But this morning, Simon Hoare, the Tory chairman of the Northern Ireland Select Committee in the House of Commons, suggested the reputation of the UK was at stake if the protocol was breached.

“In relation to NI Protocol checks: I’m a Conservative. I believe in the rule of law and adhering to obligations we voluntarily entered,” he tweeted.

“There’s no ifs and buts on this. The reputation of the UK on these matters is important. Anyone who cares about the UK should feel the same.”

Other parties at Stormont insist the civil service has a duty to comply with Stormont’s legal obligations to carry out the checks under the terms of the Brexit Withdrawal Agreement.

But Poots said legal advice he had sought on the issue supported his view that he was entitled to stop the checks.

A spokesman for Poots’ department said: “The minister has received senior counsel advice and has issued an instruction on that basis.”

Asked whether officials would comply with Poots’ direction and whether hauliers should expect checks to be carried out today, the Daera spokesman said: “Nothing further to add.”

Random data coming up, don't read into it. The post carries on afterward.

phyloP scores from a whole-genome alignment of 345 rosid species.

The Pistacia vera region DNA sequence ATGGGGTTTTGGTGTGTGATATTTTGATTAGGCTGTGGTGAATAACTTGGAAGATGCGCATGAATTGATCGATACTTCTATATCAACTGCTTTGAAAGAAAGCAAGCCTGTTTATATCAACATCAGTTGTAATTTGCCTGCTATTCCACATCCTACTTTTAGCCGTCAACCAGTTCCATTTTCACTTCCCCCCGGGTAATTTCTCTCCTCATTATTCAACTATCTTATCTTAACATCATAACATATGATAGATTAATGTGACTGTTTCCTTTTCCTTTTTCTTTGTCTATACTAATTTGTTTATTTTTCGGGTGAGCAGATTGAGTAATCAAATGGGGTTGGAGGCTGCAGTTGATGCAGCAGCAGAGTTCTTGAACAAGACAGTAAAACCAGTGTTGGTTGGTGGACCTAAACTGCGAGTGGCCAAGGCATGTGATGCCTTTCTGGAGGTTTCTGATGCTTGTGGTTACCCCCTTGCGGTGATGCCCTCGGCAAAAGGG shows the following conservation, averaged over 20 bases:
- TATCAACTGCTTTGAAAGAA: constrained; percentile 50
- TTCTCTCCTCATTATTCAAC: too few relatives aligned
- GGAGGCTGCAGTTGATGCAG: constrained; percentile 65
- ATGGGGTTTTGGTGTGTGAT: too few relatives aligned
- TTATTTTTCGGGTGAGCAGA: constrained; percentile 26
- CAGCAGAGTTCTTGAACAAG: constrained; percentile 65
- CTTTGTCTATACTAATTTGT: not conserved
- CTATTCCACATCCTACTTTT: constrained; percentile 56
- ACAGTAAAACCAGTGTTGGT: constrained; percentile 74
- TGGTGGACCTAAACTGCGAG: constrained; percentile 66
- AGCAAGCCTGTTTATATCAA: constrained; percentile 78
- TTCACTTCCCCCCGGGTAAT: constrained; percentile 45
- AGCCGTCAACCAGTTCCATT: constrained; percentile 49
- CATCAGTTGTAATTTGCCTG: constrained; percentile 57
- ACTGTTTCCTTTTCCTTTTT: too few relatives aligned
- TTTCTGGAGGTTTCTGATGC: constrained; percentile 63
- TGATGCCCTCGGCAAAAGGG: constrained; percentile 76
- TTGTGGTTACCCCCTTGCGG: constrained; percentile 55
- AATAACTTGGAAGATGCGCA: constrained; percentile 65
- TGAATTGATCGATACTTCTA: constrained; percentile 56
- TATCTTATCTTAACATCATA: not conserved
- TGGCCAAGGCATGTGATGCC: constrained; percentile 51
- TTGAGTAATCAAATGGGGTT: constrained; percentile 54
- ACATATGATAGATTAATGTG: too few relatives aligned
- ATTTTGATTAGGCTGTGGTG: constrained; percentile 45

Foreign Affairs Minister Simon Coveney has said the decision to halt Northern Ireland Protocol checks would be a “breach of international law”.

“If a political decision is taken by a minister in Northern Ireland to stop all checks in ports on goods coming across the Irish Sea, coming into Northern Ireland, that is effectively a breach of international law.

“And I would remind everybody that the protocol is part of an international agreement.

“It was agreed and ratified by the UK and the EU. And its implementation is not only part of an international treaty, but it is part of international law.

“And so to deliberately frustrate obligations under that treaty I think would be a very serious matter indeed.

“It’s essentially playing politics with legal obligations. And I certainly hope that it doesn’t happen, as has been threatened.”

While he did not name Poots or the DUP, Coveney said he suspected the move was “far more about politics than it is an effort to try and find compromise”.

He told the Seanad: “We should also put on the record that the protocol was designed and conceived and agreed to protect the Good Friday Agreement at the time, in the context of the fallout on this island of Brexit, and all its dimensions fully recognise the constitutional position of Northern Ireland as set out in the Good Friday Agreement.”

With reporting from Niall O’Connor and Stephen McDermott.